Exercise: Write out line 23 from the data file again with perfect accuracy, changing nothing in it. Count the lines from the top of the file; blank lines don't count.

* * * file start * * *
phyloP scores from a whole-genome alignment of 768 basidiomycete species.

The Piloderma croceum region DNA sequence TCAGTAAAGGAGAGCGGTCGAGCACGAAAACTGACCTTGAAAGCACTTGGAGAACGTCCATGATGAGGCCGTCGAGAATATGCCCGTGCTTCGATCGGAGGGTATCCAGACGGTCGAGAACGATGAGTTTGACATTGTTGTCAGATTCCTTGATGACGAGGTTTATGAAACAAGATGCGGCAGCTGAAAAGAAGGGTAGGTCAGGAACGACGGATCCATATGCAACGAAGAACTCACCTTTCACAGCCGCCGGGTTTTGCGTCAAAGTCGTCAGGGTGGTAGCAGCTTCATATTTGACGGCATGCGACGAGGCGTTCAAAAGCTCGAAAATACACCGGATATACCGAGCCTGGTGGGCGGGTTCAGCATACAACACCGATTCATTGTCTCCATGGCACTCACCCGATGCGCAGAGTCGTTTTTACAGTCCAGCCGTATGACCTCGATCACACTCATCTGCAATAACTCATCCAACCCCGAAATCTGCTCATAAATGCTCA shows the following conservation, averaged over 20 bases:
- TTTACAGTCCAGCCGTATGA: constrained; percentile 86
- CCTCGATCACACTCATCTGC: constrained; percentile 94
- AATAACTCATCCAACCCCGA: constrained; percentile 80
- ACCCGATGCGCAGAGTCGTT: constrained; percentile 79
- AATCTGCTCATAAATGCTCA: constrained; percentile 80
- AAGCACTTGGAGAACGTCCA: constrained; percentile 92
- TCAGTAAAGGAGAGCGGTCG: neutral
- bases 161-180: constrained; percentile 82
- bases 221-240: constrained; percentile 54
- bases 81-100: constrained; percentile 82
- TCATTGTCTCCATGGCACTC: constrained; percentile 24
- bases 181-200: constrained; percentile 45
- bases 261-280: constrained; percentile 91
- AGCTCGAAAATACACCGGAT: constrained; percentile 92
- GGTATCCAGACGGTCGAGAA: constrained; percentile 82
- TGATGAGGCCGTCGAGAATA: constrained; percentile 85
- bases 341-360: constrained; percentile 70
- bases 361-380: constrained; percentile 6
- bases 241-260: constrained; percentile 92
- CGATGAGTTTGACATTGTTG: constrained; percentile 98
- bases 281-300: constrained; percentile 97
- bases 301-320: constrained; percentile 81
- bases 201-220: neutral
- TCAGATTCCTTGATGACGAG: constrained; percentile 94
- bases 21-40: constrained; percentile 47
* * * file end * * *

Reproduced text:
- bases 281-300: constrained; percentile 97